I tried to keep from weeping the last time I went through an airport security check.
I had to take my shoes off at the metal detector because one terrorist, a few years back, tried to light a fire on an airplane.
As I walked through the airport that day, it had been four years since my father’s tragic death in a mass shooting at a town hall meeting in Pennsylvania, and no laws had been passed to curb the threat of gun violence in our nation.
I have to take my shoes off every time I fly an airplane while people keep dying from high-capacity and high-power weapons in our nation.
People often say that lightning does not strike twice in the same place. Yesterday, as news reports came in from Parkland, Florida, regarding a mass shooting at M.S. Douglas High School, from whence I graduated in 1996, I feared that it struck again for me.
Aaron Feis, an old high school buddy who worked security and as junior varsity coach there, was on my mind.
I checked his social media page after our Ash Wednesday service at First Baptist Church in Vero Beach.
Conflicting news came in about Aaron’s condition, until it was confirmed around midnight that he died from gunshot wounds, shielding students from bullets fired from a high-capacity weapon.
As one of 17 dead, the loss of Aaron from this shooting stabs my heart with horror yet again.
He was a hero, but his heroism comes at a cost that places responsibility and culpability on none other than our nation and our government.
For as long as we avoid discussing gun legislation, we will be the ones with blood on our hands.
We kill our heroes, even our men and women in blue, because we are too afraid to do anything about fulfilling that one part of the Second Amendment that concerns a “well-regulated” militia.
We are guilty of avoiding passing any meaningful regulations on weapons that have destroyed families, communities and the moral fabric of who we are as U.S. citizens.
Weapons that have torn the bodies of my father and my friend – and our children, children! – asunder go unchecked.
People have encouraged me to write my representatives, but I’ve given up on that. I don’t feel that I have representatives.
To whom will Senator Marco Rubio listen: to me or to the lobby that has paid him $3.3 million in campaign contributions?
The last time we had a mass shooting, President Donald Trump’s press secretary, Sarah Huckabee Sanders, said it was not the right time to talk politics about guns, but to pray. I am still waiting for that conversation.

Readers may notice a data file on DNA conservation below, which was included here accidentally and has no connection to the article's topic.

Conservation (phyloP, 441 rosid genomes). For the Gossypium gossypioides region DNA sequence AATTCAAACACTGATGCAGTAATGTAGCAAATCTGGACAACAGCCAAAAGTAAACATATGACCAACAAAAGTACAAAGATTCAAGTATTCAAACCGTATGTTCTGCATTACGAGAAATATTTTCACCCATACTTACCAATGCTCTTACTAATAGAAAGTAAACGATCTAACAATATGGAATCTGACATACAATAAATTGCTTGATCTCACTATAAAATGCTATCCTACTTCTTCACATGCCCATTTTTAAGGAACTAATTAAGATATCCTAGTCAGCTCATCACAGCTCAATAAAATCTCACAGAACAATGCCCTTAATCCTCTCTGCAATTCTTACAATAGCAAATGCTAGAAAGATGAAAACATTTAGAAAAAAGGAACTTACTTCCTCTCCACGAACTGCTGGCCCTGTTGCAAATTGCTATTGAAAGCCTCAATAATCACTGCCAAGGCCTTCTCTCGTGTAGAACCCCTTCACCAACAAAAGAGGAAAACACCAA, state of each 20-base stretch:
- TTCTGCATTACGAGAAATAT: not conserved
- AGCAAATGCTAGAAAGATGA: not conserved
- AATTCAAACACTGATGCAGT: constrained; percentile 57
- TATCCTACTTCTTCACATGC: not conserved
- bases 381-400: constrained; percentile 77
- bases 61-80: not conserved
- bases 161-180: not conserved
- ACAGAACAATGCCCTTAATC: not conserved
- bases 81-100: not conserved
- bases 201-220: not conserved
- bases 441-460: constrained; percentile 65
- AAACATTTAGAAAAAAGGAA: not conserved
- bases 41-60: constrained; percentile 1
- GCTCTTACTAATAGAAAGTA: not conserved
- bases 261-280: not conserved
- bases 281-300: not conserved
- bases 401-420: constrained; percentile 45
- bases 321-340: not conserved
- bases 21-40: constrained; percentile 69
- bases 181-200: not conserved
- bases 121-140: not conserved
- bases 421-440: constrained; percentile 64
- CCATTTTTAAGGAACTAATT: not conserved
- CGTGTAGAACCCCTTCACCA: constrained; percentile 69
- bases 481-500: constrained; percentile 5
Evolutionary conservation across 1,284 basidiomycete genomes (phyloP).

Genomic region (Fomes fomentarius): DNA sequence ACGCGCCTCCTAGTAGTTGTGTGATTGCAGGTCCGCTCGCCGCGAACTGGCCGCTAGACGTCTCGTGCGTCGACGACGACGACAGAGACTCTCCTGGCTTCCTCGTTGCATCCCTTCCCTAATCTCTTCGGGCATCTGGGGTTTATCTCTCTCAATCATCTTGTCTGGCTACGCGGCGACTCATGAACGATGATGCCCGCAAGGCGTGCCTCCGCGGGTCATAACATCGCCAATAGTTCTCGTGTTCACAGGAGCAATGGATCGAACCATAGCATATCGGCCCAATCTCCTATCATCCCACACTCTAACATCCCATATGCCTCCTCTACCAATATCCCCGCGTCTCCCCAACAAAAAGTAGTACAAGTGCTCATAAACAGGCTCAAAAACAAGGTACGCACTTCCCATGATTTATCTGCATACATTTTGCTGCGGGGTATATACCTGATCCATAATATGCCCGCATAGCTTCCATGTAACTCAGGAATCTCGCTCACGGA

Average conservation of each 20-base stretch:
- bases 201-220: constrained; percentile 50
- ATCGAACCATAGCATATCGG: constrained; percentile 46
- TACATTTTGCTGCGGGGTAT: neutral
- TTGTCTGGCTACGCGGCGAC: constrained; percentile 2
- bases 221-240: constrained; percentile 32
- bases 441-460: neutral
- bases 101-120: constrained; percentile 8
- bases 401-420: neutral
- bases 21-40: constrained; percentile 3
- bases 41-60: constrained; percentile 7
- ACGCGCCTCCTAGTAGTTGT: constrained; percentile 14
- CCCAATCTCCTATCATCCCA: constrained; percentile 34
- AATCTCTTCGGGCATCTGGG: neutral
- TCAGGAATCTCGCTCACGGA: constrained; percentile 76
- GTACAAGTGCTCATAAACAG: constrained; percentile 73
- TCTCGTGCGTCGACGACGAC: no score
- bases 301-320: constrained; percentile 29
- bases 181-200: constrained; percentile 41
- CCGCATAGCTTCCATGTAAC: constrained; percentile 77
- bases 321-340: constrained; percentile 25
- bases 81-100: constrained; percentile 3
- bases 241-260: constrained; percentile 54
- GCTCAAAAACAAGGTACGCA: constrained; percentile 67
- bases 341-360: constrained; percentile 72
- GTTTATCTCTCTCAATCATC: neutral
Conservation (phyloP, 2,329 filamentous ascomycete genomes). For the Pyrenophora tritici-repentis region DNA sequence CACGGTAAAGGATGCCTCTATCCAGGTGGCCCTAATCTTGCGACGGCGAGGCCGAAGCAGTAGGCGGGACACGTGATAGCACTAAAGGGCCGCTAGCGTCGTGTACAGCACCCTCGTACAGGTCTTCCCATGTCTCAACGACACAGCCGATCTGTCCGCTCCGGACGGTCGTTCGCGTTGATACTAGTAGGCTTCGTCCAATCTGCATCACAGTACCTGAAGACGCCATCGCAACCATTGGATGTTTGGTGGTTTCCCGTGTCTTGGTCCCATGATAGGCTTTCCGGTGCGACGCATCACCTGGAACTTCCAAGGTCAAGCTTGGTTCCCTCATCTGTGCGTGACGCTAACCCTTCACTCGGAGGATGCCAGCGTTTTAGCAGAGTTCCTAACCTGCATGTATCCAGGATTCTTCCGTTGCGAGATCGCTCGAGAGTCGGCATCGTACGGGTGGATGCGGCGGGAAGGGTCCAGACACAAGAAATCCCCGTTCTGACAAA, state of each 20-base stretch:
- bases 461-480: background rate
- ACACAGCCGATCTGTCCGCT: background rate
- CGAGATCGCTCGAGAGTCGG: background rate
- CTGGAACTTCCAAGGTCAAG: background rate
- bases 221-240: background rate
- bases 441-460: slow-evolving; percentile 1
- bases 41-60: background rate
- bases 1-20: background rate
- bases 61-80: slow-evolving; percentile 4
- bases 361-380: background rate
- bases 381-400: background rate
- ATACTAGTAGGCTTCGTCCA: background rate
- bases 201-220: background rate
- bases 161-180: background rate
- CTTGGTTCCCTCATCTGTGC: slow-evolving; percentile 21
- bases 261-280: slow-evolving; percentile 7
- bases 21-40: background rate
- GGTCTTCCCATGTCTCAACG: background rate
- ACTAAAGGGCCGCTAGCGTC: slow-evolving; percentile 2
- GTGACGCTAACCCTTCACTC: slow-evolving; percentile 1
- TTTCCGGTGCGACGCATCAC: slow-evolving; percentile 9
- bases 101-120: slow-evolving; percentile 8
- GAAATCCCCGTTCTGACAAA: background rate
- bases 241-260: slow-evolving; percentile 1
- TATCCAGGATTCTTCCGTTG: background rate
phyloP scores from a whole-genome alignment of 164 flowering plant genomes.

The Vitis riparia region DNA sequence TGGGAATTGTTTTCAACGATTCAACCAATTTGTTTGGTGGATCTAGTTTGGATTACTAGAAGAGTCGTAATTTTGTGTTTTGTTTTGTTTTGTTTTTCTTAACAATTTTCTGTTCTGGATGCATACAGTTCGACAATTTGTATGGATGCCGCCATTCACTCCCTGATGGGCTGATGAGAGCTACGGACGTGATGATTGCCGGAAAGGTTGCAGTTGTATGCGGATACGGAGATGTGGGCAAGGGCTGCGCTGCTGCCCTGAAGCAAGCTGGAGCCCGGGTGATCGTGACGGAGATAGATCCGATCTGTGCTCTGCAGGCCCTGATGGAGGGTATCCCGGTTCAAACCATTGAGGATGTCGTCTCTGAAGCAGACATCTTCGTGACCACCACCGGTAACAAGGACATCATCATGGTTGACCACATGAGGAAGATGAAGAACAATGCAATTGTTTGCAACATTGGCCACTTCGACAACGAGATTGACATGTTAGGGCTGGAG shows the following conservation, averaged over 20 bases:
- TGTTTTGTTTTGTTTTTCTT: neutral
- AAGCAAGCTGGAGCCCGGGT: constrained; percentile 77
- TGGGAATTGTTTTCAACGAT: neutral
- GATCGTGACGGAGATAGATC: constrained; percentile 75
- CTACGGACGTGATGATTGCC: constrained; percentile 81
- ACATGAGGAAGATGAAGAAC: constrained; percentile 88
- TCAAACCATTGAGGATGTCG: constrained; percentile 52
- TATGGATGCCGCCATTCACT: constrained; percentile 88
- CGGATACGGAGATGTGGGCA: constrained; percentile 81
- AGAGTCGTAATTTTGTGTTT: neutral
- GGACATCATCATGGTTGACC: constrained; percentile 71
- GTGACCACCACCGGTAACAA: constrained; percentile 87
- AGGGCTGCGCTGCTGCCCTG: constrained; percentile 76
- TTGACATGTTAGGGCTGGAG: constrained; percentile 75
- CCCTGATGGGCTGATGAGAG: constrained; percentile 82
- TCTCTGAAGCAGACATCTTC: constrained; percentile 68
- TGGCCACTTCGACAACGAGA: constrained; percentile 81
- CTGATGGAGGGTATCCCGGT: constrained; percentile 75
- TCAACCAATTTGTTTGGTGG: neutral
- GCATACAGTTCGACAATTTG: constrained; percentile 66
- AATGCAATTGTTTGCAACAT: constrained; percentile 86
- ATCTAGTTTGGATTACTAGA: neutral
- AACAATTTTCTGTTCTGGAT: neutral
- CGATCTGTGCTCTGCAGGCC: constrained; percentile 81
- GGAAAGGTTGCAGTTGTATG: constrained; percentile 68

I wish that our churches were also more vocal against violence and the availability of guns, but they too have failed in this effort.
My own family of faith is divided over how to approach common-sense gun laws, and our divisiveness threatens to make us irrelevant in leading on this subject.
We Christians have now entered the season of Lent. It is the time in which we fast, reflect and join Jesus in the wilderness of temptation and suffering as we head toward Good Friday’s cross.
Not many evangelicals observe this season, but I have always argued that faith without Lent misses something: We claim our crown of eternal life without the crown of thorns, a life of discipleship without sacrifice, joy without knowing the extent of lament, we celebrate Easter without crucifixion, and claim faith without acknowledging our fragility as God’s creation.
It is to the cross we must go, however, reminding us all that we follow a Lord who insisted those who live by the sword will die by the sword.
We follow a Lord who died on the cross innocently, with forgiveness in his heart, rather than with words of vengeance, because he knew that retribution only perpetuates a viscous cycle. He bore it himself, to show us a different way was, and is, possible.
Joe LaGuardia is senior pastor of First Baptist Church in Vero Beach, Florida. He is the author of “Awe and Trembling: Reflections for the Christian Journey,” a book of articles and homilies. His writings also appear on his blog, Baptist Spirituality.